When medical researchers doubt the ethicality of their experiments, it is due to feelings of shock or disgust at their own actions. However, if these feelings are mediated by the justifications above, the researchers will continue with their work. With repeated exposure, these feelings become less and less intense and will probably disappear completely. Then, when those researchers start to train the next generation, they are so desensitized to the violent nature of their work, that they pass on the status quo as a given. It becomes a cultural norm, which makes it very difficult, psychologically, to question and change.
What I found hardest to understand is how a researcher can inflict great pain and suffering on a beagle in his/her lab, and then go home and love his/her pet dog. Such an extreme case shows the psychological power of the situation. Either the test animals are completely separated from the pet animals in the researcher’s mind, or else there would be a huge cognitive dissonance felt between the conflicting set of feeling and actions. Studies have shown that when people feel cognitive dissonance between their thoughts and their actions, they tend to modify or justify their thoughts, and keep their actions the same. I would guess that this effect is very powerful in these cases.
The Ethical Questions:
Does reducing the suffering of humans justify the suffering of animals? Why not the opposite?
Why do we have different standards for different animals? Are these reasons justified?
Are there any research subjects that justify the suffering of animals? If so, how can we distinguish them from those that don’t?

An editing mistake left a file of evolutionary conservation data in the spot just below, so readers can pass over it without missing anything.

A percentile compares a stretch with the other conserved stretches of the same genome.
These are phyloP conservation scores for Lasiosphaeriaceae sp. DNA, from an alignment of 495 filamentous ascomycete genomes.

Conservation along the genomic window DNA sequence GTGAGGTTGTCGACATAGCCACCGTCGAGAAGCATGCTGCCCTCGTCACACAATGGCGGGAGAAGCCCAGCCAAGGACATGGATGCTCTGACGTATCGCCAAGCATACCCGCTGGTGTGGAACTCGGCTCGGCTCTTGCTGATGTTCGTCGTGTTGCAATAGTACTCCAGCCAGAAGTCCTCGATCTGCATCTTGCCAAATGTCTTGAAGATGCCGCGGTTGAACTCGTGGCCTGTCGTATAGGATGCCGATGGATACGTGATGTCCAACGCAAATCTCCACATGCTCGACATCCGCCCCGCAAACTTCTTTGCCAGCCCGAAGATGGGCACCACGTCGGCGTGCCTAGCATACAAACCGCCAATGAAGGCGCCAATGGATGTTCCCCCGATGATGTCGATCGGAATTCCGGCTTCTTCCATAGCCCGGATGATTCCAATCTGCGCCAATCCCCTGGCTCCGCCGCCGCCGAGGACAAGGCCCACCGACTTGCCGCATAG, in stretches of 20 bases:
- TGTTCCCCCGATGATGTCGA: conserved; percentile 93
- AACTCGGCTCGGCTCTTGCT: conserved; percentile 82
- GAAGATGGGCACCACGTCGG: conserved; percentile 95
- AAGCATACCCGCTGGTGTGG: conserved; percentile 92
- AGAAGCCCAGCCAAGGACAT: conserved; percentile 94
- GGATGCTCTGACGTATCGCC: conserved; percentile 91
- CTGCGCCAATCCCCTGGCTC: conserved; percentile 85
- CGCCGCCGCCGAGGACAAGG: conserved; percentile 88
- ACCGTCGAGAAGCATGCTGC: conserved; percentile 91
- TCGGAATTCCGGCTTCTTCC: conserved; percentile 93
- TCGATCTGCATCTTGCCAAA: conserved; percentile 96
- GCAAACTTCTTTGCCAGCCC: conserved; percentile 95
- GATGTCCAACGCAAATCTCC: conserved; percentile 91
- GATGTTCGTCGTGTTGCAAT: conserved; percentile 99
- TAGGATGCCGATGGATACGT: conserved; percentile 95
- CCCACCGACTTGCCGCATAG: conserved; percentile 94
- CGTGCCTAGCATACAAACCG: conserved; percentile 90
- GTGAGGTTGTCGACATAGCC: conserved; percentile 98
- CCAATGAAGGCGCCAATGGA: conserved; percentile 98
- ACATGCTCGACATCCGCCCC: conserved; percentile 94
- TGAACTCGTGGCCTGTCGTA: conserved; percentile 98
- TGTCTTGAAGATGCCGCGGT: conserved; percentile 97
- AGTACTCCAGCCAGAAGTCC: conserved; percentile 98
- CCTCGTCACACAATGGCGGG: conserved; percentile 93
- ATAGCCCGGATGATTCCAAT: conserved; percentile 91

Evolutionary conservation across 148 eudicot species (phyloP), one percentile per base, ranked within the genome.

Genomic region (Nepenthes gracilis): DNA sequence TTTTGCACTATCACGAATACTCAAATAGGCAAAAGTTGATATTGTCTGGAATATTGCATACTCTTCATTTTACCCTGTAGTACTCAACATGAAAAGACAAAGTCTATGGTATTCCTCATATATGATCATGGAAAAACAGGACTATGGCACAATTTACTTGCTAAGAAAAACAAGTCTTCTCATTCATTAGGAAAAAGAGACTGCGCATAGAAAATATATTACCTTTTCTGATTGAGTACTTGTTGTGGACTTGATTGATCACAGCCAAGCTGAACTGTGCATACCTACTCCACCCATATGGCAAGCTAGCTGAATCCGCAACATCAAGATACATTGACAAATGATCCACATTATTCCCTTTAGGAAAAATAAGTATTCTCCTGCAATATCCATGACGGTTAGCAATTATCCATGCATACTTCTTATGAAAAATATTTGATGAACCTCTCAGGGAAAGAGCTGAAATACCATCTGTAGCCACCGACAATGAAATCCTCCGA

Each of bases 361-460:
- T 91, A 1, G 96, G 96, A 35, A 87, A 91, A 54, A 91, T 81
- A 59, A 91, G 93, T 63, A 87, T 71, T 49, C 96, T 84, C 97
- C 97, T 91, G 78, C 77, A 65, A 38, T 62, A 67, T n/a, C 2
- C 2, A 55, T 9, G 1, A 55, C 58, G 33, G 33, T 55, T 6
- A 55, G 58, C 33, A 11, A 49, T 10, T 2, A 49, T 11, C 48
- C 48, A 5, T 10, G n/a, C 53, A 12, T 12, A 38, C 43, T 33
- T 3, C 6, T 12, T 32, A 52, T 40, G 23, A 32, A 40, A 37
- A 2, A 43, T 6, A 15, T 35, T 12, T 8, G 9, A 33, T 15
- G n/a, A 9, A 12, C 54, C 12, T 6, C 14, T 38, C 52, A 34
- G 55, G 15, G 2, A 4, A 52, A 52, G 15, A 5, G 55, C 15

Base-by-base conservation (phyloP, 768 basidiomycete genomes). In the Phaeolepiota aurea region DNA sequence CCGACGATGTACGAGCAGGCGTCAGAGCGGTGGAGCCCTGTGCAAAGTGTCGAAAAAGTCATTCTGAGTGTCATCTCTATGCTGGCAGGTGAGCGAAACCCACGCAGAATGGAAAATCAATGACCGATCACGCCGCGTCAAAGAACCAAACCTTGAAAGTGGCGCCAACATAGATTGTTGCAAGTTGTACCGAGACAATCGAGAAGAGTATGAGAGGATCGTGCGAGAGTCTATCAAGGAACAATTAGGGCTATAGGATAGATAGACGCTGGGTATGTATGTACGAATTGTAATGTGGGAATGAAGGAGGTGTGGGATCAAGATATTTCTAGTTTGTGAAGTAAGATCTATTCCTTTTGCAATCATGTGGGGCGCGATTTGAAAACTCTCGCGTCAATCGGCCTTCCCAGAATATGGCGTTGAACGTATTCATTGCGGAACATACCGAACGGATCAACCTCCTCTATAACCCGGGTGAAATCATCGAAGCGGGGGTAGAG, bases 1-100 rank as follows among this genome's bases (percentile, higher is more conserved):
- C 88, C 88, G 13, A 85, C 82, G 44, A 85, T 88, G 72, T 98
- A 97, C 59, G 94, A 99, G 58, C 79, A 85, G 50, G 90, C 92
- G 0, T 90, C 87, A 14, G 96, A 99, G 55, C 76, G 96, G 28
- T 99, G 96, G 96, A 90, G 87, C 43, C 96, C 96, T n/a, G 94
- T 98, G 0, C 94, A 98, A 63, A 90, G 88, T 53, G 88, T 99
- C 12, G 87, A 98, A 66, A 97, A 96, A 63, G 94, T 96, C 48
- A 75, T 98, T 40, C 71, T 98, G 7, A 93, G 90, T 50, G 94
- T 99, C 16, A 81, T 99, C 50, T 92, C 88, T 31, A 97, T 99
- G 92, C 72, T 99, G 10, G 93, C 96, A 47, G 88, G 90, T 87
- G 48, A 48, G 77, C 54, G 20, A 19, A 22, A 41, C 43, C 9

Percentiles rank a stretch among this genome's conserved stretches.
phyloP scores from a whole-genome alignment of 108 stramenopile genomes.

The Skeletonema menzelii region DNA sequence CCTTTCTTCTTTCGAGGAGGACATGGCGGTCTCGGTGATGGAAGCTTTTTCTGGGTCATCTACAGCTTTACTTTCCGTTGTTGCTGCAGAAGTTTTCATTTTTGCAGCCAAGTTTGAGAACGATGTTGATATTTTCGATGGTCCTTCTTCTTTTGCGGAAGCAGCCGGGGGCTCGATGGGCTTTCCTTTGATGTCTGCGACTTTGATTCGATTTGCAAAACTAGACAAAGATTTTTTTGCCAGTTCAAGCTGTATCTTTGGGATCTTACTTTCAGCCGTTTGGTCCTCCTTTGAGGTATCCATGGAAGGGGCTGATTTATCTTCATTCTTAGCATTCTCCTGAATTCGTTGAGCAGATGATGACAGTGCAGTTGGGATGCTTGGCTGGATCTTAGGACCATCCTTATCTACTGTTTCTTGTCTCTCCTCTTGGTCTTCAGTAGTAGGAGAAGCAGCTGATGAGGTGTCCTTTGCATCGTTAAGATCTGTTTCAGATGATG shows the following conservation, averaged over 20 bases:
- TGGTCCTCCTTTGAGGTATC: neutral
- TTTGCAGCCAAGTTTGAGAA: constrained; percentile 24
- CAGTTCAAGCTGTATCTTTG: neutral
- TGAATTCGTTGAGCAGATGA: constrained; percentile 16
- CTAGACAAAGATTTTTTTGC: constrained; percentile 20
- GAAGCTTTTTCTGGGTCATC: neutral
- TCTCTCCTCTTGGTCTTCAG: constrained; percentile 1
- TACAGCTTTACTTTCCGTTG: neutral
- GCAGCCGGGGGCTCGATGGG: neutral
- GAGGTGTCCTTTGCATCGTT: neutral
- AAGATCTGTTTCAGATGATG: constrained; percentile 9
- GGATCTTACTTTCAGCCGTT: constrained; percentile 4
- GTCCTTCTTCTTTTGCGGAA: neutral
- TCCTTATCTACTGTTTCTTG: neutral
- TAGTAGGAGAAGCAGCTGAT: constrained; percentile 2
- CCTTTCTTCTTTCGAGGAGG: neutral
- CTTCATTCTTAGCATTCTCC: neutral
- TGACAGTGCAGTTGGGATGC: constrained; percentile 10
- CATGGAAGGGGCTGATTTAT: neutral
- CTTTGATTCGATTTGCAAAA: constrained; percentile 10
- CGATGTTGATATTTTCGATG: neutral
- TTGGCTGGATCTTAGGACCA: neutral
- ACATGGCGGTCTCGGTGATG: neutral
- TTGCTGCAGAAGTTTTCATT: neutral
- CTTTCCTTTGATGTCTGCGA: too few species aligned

What is the best way to move toward more humane alternatives?
The utilitarian view is that if the research will prevent more suffering than it causes, then it it justified. Peter Singer says that the suffering of an animal is given equal weight to that of a human, so by his view this is a numbers game. Does the research save more people than it does kill animals? The biggest problem with this is that it is usually impossible to tell how many people a study will end up saving. The whole idea of quantifying suffering is not easy to implement.
An animal rights theorist like Tom Regan would say that we cannot use animals in tests at all. They cannot give informed consent, and we have no right to inflict suffering on them because of their intrinsic value. In the scientific realm, this would be how we approach the problem if we raise animal suffering to the current moral level of human suffering. Scientific studies cannot be performed on humans without informed consent. By this logic, animals are not eligible to be test subjects.
Most people don’t think about in either of these ways. Most people do think human suffering is worse than animal suffering because humans are perceived to have more developed cognitive capabilities (according to humans). Indeed, it does seem that most, if not all, nonhuman animals cannot comprehend that they are being used, that they might have had a better life under different circumstances, or other abstract conceptualizations of their own situations. I do think this is relevant to the discussion. But it also brings up more problems. If we are justified in using animals because we are somehow cognitively superior, then it follow that if a hyper-intelligent alien species were to come to Earth, they would have the right to perform experiments on us, based on the fact that they can comprehend things that we cannot, and on the assumption that experiments on us will save alien lives. Harold Herzog calls this the E.T. Dilemma.6 I think most people would have a problem if hyper-intelligent aliens came and started doing painful experiments on us, but based on our own actions, we can’t really blame them for it.